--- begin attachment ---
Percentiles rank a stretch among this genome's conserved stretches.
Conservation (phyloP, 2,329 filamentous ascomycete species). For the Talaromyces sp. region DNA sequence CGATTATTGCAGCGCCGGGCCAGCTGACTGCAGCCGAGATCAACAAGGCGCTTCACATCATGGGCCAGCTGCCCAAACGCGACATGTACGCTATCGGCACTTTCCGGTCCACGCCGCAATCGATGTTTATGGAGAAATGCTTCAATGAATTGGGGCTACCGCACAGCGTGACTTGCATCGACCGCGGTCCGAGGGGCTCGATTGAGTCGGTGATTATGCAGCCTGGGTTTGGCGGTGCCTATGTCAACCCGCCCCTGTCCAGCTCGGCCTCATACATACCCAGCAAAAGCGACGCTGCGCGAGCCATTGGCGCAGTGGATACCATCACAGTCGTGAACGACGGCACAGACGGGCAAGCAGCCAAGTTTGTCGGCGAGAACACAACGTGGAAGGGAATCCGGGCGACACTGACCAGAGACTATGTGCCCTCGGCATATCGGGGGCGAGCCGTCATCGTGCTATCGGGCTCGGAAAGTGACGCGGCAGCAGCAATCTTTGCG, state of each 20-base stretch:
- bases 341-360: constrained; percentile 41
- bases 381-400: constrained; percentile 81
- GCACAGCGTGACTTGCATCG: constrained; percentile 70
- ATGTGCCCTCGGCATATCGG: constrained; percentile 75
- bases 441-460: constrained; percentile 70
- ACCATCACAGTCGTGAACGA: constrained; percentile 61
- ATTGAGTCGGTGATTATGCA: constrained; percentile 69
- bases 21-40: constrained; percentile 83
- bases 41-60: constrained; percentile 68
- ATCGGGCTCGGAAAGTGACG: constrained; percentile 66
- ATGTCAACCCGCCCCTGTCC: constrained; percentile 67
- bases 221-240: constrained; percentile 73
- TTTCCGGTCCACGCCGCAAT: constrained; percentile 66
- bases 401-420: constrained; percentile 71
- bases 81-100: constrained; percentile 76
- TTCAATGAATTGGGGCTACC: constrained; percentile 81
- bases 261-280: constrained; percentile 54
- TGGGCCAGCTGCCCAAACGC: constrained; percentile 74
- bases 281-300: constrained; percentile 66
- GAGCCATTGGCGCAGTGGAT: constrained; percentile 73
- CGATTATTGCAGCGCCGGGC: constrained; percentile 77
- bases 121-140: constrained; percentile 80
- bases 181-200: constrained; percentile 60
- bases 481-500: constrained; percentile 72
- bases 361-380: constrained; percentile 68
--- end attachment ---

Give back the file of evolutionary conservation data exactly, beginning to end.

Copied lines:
Percentiles rank a stretch among this genome's conserved stretches.
Conservation (phyloP, 2,329 filamentous ascomycete species). For the Talaromyces sp. region DNA sequence CGATTATTGCAGCGCCGGGCCAGCTGACTGCAGCCGAGATCAACAAGGCGCTTCACATCATGGGCCAGCTGCCCAAACGCGACATGTACGCTATCGGCACTTTCCGGTCCACGCCGCAATCGATGTTTATGGAGAAATGCTTCAATGAATTGGGGCTACCGCACAGCGTGACTTGCATCGACCGCGGTCCGAGGGGCTCGATTGAGTCGGTGATTATGCAGCCTGGGTTTGGCGGTGCCTATGTCAACCCGCCCCTGTCCAGCTCGGCCTCATACATACCCAGCAAAAGCGACGCTGCGCGAGCCATTGGCGCAGTGGATACCATCACAGTCGTGAACGACGGCACAGACGGGCAAGCAGCCAAGTTTGTCGGCGAGAACACAACGTGGAAGGGAATCCGGGCGACACTGACCAGAGACTATGTGCCCTCGGCATATCGGGGGCGAGCCGTCATCGTGCTATCGGGCTCGGAAAGTGACGCGGCAGCAGCAATCTTTGCG, state of each 20-base stretch:
- bases 341-360: constrained; percentile 41
- bases 381-400: constrained; percentile 81
- GCACAGCGTGACTTGCATCG: constrained; percentile 70
- ATGTGCCCTCGGCATATCGG: constrained; percentile 75
- bases 441-460: constrained; percentile 70
- ACCATCACAGTCGTGAACGA: constrained; percentile 61
- ATTGAGTCGGTGATTATGCA: constrained; percentile 69
- bases 21-40: constrained; percentile 83
- bases 41-60: constrained; percentile 68
- ATCGGGCTCGGAAAGTGACG: constrained; percentile 66
- ATGTCAACCCGCCCCTGTCC: constrained; percentile 67
- bases 221-240: constrained; percentile 73
- TTTCCGGTCCACGCCGCAAT: constrained; percentile 66
- bases 401-420: constrained; percentile 71
- bases 81-100: constrained; percentile 76
- TTCAATGAATTGGGGCTACC: constrained; percentile 81
- bases 261-280: constrained; percentile 54
- TGGGCCAGCTGCCCAAACGC: constrained; percentile 74
- bases 281-300: constrained; percentile 66
- GAGCCATTGGCGCAGTGGAT: constrained; percentile 73
- CGATTATTGCAGCGCCGGGC: constrained; percentile 77
- bases 121-140: constrained; percentile 80
- bases 181-200: constrained; percentile 60
- bases 481-500: constrained; percentile 72
- bases 361-380: constrained; percentile 68